Similar to the relationship between the SNP and Trident, their stance regarding nuclear weapons is, unsurprisingly, not hard to grasp and easy to infer: no nuclear weapons in Scotland. Turning to their designated webpage regarding their anti-Trident renewal stance, last updated in March 2019, they list main points regarding why as a party they stand united against future renewals of the weapons system. (4) Among these arguments, they would state that it is financially unjustifiable. While I think it is ironic of the SNP to use ‘financially unjustifiable’ as an argument to render something as important as a nuclear deterrent completely useless, especially when given the state of Scottish services and levels of taxation, (5) it would be naïve to negate the fact that the operation of the system does impose a cost upon the taxpayer. However, to surrender access to nuclear weapons is to not only surrender a sense of security and capability to stand as a force for good; as this will equally surrender our influence on the world stage. Therefore, choosing to abandon the British place, and thus a Scottish input, on the international table- and lose the ability to partake in policy decisions which will impact the world. These combined undoubtedly amount to a price worth paying.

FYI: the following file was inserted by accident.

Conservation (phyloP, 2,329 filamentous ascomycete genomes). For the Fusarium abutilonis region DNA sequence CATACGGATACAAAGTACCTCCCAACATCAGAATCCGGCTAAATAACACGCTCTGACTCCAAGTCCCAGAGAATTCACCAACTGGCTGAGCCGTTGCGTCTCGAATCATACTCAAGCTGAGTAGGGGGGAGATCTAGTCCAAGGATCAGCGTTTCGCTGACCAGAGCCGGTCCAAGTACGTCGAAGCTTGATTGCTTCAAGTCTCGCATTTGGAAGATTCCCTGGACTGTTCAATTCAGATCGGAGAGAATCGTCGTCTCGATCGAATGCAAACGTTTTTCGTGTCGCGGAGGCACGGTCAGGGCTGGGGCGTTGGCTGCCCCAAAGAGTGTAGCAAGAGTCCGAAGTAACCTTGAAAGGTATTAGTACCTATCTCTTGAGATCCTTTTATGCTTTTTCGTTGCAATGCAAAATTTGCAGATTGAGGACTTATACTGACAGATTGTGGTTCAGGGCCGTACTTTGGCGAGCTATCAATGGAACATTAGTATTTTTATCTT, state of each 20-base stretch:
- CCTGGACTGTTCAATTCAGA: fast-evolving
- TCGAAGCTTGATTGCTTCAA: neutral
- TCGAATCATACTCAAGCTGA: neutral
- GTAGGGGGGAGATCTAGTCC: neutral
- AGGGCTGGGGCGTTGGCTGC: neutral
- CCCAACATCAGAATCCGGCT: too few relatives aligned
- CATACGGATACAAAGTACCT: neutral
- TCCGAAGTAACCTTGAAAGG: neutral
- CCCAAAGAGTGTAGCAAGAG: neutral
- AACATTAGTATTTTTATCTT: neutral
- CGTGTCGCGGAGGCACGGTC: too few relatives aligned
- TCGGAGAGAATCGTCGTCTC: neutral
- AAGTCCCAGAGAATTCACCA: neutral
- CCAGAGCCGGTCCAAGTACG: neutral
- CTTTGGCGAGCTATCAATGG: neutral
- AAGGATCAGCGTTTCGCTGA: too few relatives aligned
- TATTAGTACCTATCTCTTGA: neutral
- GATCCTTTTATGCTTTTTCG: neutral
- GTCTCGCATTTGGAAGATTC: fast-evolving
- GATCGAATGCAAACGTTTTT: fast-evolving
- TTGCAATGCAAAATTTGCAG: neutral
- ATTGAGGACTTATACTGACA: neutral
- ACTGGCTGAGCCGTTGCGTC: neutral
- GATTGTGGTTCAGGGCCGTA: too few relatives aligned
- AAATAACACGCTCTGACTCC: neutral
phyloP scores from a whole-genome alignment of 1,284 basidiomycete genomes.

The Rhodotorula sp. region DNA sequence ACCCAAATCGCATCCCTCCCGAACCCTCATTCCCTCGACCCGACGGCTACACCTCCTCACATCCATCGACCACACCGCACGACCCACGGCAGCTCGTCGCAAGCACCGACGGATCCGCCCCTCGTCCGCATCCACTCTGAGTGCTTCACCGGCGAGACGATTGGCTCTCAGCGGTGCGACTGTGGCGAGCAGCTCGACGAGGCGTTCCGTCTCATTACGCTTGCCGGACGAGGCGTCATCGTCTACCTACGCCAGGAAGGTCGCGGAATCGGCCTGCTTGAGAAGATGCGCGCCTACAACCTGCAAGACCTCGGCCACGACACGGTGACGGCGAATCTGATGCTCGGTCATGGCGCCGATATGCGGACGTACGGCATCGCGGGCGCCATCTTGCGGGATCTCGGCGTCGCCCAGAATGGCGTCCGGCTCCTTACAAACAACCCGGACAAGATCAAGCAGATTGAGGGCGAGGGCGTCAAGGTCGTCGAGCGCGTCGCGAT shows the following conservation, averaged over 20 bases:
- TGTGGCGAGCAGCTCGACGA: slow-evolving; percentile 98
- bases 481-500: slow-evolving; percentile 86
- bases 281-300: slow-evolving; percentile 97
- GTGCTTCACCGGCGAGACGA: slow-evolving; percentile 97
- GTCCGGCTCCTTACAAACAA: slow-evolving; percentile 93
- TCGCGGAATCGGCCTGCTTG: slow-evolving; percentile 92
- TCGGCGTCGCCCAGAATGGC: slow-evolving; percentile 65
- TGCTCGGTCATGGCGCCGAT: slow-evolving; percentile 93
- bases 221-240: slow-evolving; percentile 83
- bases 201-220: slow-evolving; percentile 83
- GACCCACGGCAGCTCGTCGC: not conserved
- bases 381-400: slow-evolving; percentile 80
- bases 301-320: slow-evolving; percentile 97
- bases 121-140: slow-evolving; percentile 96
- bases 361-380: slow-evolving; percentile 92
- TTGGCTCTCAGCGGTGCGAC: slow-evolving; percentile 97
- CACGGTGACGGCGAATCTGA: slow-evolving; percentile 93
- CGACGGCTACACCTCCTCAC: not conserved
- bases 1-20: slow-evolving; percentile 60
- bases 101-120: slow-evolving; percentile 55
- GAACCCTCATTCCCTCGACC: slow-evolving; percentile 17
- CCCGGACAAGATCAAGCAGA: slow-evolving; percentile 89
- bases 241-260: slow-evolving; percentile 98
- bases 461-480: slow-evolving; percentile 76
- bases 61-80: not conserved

Aside from addressing the monetary value of the system, the party states that the existence of Trident is worthless as it doesn’t address modern threats. (6) However, I would be led to believe that having access to a sophisticated weapons system such as Trident available to use at any moment is the answer to modern threats more so now than ever before. It is somewhat baffling how an individual could observe, for example, the recent chemical attacks on our own soil- and believe that we will be better off without having a strong weapons system to act as a deterrent from attack. Given the current state of affairs when countries throughout the world such as Iran are still trying to pursue their own nuclear independence, scrapping our powerful deterrent should simply not be an option. Whether or not Trident stands as an effective weapons system as it is currently is another debate: but to defend scrapping it completely is ludicrous. If anything, within the union we should aim to adapt and improve the system. Aid in its modernisation. Not write it off. Most importantly, whilst to some, its relevance may have deceased following the de-escalation of Cold War tensions, and regardless of arguments surrounding the shift in nuclear power, the premise of the theory of Mutually Assured Destruction still remains to be real, and it works.